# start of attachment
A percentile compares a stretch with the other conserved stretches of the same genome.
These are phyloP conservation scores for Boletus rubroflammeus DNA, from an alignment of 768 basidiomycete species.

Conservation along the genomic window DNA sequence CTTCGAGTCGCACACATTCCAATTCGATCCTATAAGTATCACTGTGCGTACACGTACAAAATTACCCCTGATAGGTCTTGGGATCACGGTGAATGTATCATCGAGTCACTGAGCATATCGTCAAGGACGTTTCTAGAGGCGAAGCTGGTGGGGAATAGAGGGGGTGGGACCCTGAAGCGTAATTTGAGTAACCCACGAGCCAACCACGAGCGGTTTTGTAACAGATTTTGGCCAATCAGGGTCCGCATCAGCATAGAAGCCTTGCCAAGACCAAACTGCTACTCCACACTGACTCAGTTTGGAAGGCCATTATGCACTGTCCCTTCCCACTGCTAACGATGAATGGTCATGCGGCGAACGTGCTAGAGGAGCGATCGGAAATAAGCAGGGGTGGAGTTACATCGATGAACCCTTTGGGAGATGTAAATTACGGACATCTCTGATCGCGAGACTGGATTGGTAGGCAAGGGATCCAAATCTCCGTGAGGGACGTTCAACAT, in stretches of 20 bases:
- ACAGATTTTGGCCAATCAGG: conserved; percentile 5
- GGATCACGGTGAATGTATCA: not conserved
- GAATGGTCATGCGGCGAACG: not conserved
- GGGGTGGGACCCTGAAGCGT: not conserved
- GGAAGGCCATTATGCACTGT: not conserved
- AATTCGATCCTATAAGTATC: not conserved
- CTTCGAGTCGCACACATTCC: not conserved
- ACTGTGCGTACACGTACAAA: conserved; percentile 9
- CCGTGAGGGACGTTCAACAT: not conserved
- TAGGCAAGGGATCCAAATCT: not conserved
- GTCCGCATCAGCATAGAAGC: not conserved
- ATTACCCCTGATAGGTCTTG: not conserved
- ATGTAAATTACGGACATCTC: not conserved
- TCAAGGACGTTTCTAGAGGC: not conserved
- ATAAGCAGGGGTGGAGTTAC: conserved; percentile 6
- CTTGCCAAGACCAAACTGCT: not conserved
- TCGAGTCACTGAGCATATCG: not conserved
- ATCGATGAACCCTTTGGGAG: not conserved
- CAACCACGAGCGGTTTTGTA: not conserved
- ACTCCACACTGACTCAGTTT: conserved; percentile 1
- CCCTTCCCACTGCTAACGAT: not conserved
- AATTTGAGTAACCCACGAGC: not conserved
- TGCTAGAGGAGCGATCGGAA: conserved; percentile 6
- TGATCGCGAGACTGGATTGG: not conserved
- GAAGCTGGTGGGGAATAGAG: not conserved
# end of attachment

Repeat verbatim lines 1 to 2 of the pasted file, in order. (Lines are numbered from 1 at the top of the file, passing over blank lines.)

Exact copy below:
A percentile compares a stretch with the other conserved stretches of the same genome.
These are phyloP conservation scores for Boletus rubroflammeus DNA, from an alignment of 768 basidiomycete species.